After reading some of these beautiful descriptions aloud to David, I decided to reformat some of them as verse, altering them with only minor tweaks of punctuation and careful omissions (forgive me, Mr. Reed). Et voila! Found poetry. Here is one:

Tufted Titmouse
Baelophus bicolor.    6 inches

Head crested,
forehead black,

They swing from the ends of twigs
in all manner of positions
and creep about trunks,
peering in crevices of the bark
for insects.

Their eggs are laid
in soft nests
of down and feathers
in hollow stumps.

Their notes
are loud, clear whistles.

Father-son interview

Sometimes it pays to be a pack rat.

Last weekend I started weeding through some of my personal papers as I get my house ready to sell. There is so much stuff that one can easily sink into paralysis, but spring is approaching; I know it’s time to buckle down. Going through every single thing, one at a time, is not easy, but I can’t let anything go without touching it.

Among the mountains of file folders and photographs, recipe clippings and random notes, I came upon some of the kids’ old homework papers. One of my son’s assignments, dated Sept. 10, 1998, was titled “Interview with Robert Lavelle.” The fledgling 8th graders had been asked to interview a parent about his job and how he made use of math in his work. It began:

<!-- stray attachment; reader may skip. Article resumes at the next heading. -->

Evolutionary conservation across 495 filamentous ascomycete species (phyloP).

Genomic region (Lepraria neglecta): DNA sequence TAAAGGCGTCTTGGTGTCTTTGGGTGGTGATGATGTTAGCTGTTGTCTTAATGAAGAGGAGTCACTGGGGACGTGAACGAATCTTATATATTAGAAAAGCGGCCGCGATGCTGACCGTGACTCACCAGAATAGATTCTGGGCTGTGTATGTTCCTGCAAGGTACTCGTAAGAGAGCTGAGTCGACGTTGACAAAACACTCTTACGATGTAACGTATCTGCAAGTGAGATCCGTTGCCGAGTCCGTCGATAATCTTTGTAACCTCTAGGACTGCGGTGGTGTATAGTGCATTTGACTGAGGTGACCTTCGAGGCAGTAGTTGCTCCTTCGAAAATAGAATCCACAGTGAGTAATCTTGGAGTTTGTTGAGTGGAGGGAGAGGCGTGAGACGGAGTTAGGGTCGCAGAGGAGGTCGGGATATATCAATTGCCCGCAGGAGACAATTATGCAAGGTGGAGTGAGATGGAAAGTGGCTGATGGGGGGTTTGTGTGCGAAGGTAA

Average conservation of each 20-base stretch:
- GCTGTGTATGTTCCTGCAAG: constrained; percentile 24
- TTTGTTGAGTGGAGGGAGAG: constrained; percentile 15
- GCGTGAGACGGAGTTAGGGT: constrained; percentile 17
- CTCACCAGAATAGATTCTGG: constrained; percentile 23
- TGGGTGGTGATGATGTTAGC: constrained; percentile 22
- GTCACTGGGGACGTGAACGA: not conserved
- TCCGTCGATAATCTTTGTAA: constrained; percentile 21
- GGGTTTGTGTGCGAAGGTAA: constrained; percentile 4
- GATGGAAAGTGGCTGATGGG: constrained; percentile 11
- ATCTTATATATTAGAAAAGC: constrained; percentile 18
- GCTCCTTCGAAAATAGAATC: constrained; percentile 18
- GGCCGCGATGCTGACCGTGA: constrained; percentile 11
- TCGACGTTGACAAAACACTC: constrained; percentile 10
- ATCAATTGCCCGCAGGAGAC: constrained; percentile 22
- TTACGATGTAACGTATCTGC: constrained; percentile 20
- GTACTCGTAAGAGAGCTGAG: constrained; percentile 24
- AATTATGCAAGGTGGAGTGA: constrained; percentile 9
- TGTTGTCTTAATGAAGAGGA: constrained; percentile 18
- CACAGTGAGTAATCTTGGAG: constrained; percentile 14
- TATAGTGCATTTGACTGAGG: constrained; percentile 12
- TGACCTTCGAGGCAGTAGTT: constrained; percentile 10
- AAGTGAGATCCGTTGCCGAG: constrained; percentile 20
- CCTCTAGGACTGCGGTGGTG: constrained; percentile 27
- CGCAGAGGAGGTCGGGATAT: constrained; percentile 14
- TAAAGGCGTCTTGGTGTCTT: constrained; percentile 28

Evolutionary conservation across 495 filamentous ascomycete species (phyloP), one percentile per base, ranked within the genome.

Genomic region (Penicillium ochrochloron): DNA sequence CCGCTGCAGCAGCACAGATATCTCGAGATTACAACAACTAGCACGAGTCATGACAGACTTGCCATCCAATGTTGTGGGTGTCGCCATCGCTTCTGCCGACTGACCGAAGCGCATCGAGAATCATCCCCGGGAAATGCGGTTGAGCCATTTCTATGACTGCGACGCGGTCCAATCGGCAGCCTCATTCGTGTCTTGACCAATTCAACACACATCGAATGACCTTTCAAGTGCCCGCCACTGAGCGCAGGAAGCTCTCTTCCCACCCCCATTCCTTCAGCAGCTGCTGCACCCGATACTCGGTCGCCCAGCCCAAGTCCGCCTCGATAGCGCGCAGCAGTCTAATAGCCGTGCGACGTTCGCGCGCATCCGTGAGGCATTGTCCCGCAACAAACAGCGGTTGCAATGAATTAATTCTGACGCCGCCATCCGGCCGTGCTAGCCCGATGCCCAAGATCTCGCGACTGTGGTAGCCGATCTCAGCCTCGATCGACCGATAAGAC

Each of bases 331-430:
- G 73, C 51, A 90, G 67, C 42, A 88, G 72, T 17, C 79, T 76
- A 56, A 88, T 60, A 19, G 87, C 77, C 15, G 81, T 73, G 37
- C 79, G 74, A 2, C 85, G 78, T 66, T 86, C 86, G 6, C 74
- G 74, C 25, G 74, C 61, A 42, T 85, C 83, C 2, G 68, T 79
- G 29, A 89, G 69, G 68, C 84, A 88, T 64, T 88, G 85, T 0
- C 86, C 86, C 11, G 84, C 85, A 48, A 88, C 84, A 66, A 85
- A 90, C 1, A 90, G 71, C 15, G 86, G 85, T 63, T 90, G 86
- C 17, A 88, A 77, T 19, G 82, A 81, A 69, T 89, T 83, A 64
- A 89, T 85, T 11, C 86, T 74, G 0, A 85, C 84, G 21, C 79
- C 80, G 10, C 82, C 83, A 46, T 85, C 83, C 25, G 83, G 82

Mischa: Robert, what’s your job?

Robert: I’m the director of publishing, education and new media for a documentary production company.

Mischa: Do you use mathematics in your job? If so, in what capacity?

Robert: I use math regularly in my job. I use it when doing budgets to decide on the feasibility of a project, to keep track of the expenses, and to project the revenue for my department.

The interview continues, with Mischa asking Bob what math courses he took in school, and whether he wished he’d taken more. Bob says he wishes he had.

Mischa’s final question: What advice would you give to a student today?

Bob’s answer: Think for yourself, be an individual, and remember that struggling for success and trying to enjoy life are not the same thing. Sometimes you have to choose between the two, and when you do, always choose to enjoy life.

The teacher’s comment, in red ink: “Good advice.”

My friend Donna is thinking about starting a gardening design and maintenance business. She should totally do it, because she’s loaded with talent. I’m toying around with logo ideas for her. This one was quick and dirty. Not so bad, though.

It can be scary to take the leap into unknown territory, even when you really, really love something. How to market yourself? How drum up business? I’m hoping I can help her with some of the collateral material so she can focus on doing what she does best–designing and planting gardens.